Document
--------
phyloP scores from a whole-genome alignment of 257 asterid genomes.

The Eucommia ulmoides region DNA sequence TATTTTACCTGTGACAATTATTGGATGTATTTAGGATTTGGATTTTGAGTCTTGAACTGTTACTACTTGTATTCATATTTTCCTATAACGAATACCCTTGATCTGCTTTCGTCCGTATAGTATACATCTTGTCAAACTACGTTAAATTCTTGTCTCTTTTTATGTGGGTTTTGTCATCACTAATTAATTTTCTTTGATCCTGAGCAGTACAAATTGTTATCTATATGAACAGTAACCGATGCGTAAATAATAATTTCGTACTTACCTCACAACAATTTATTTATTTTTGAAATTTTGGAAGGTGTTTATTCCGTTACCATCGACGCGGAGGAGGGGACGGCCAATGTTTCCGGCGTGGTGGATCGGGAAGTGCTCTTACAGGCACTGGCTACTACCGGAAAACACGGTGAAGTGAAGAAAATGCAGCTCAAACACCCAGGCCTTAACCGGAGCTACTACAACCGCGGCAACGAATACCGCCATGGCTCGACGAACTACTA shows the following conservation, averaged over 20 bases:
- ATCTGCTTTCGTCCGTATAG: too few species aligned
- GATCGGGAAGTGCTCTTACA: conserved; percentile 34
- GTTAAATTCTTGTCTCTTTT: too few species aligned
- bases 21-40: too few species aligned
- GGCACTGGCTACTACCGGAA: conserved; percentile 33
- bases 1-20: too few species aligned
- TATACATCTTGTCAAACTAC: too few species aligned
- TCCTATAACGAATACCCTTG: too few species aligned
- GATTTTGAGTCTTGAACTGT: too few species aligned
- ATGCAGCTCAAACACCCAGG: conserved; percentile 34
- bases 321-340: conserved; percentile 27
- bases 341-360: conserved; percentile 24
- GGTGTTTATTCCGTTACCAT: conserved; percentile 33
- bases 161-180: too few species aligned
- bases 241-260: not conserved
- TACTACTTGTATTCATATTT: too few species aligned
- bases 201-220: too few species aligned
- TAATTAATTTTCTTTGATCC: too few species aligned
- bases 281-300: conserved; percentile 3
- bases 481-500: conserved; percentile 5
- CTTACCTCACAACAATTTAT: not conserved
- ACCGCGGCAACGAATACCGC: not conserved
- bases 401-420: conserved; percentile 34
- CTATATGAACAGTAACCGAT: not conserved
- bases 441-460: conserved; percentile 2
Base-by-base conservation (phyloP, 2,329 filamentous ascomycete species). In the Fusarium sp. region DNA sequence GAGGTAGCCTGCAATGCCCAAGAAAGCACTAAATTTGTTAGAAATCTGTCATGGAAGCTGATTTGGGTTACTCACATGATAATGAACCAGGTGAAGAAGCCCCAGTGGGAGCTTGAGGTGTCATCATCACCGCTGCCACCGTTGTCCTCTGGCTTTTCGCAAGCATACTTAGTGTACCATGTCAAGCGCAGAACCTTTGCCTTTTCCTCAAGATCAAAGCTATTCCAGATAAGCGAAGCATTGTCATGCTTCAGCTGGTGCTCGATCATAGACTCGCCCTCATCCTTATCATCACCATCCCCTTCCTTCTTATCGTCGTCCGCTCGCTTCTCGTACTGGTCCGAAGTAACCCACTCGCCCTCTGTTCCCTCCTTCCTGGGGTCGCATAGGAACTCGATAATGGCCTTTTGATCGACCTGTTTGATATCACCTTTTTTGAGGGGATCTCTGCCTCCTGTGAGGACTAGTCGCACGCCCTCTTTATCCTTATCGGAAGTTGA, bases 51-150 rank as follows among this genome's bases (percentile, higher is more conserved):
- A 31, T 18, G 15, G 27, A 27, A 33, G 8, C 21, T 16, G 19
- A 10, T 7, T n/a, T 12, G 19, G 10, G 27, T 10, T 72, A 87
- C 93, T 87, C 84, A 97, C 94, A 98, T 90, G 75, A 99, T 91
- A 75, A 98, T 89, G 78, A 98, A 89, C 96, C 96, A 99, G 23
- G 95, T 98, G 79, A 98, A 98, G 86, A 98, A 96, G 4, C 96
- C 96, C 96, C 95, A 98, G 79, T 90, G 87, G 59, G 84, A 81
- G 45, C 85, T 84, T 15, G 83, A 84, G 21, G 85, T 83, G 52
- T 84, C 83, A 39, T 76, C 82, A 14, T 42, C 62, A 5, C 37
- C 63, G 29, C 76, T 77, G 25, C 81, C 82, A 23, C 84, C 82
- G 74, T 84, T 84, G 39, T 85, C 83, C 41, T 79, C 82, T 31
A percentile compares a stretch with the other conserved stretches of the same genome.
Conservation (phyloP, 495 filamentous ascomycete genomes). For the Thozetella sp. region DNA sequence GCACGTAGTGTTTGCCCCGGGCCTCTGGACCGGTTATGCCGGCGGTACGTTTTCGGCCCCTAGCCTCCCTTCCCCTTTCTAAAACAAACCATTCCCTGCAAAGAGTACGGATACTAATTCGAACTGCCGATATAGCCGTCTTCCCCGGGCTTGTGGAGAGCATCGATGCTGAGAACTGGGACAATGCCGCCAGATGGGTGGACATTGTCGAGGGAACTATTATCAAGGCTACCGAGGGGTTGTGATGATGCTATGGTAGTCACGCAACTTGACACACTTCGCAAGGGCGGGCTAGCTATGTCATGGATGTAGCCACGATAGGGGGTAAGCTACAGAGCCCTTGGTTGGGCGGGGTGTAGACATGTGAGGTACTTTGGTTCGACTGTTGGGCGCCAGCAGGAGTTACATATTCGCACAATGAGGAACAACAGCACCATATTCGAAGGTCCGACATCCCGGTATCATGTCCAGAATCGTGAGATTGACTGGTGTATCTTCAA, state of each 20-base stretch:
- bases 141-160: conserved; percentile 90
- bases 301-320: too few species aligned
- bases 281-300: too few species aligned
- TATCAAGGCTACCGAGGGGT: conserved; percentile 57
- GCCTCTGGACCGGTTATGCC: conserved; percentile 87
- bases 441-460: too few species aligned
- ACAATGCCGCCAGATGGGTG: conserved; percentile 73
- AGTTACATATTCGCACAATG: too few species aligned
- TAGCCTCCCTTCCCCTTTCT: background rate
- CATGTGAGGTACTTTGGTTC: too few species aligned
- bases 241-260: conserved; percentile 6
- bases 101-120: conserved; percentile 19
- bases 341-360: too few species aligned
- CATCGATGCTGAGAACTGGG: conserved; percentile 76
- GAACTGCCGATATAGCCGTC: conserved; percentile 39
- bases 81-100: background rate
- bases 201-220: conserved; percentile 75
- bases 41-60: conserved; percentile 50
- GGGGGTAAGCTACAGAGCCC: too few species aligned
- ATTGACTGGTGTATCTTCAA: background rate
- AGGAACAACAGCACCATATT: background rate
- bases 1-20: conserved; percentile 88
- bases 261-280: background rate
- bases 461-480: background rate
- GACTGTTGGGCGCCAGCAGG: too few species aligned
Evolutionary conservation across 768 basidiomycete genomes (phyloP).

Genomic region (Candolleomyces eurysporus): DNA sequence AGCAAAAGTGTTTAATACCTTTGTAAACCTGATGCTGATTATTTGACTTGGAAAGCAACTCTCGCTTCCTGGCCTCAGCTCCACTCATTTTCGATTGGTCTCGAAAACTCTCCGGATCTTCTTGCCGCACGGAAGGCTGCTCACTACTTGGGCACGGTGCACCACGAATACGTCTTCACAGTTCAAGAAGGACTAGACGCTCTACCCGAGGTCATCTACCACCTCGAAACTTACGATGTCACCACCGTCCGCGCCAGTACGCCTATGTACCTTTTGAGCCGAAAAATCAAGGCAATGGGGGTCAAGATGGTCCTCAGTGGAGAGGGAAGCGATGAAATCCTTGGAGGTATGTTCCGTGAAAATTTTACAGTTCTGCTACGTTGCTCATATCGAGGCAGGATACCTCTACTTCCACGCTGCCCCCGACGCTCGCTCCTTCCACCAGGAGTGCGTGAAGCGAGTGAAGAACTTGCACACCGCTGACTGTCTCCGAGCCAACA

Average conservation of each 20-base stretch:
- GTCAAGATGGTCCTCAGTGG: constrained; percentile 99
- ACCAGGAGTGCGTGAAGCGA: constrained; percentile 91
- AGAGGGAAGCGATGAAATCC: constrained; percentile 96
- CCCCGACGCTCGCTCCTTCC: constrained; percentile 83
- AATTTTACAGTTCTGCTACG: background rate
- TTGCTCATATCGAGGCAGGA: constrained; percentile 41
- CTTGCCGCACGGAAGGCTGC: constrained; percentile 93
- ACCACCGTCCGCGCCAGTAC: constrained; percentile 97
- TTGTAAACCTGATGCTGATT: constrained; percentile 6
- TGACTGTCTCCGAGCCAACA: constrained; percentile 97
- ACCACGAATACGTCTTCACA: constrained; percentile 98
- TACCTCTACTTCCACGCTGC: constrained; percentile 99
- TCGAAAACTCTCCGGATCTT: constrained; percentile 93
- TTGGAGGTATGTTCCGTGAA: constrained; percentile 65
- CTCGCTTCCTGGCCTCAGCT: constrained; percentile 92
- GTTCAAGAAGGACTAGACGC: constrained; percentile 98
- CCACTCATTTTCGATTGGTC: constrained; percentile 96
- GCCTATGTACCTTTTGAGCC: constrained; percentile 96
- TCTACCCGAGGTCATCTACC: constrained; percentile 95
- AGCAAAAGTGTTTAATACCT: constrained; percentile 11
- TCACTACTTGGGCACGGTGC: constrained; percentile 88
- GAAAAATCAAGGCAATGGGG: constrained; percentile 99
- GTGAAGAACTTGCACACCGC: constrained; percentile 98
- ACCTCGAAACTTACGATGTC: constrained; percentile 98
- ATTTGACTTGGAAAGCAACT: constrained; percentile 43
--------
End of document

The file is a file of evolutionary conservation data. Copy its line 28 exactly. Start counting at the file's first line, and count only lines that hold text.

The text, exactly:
Base-by-base conservation (phyloP, 2,329 filamentous ascomycete species). In the Fusarium sp. region DNA sequence GAGGTAGCCTGCAATGCCCAAGAAAGCACTAAATTTGTTAGAAATCTGTCATGGAAGCTGATTTGGGTTACTCACATGATAATGAACCAGGTGAAGAAGCCCCAGTGGGAGCTTGAGGTGTCATCATCACCGCTGCCACCGTTGTCCTCTGGCTTTTCGCAAGCATACTTAGTGTACCATGTCAAGCGCAGAACCTTTGCCTTTTCCTCAAGATCAAAGCTATTCCAGATAAGCGAAGCATTGTCATGCTTCAGCTGGTGCTCGATCATAGACTCGCCCTCATCCTTATCATCACCATCCCCTTCCTTCTTATCGTCGTCCGCTCGCTTCTCGTACTGGTCCGAAGTAACCCACTCGCCCTCTGTTCCCTCCTTCCTGGGGTCGCATAGGAACTCGATAATGGCCTTTTGATCGACCTGTTTGATATCACCTTTTTTGAGGGGATCTCTGCCTCCTGTGAGGACTAGTCGCACGCCCTCTTTATCCTTATCGGAAGTTGA, bases 51-150 rank as follows among this genome's bases (percentile, higher is more conserved):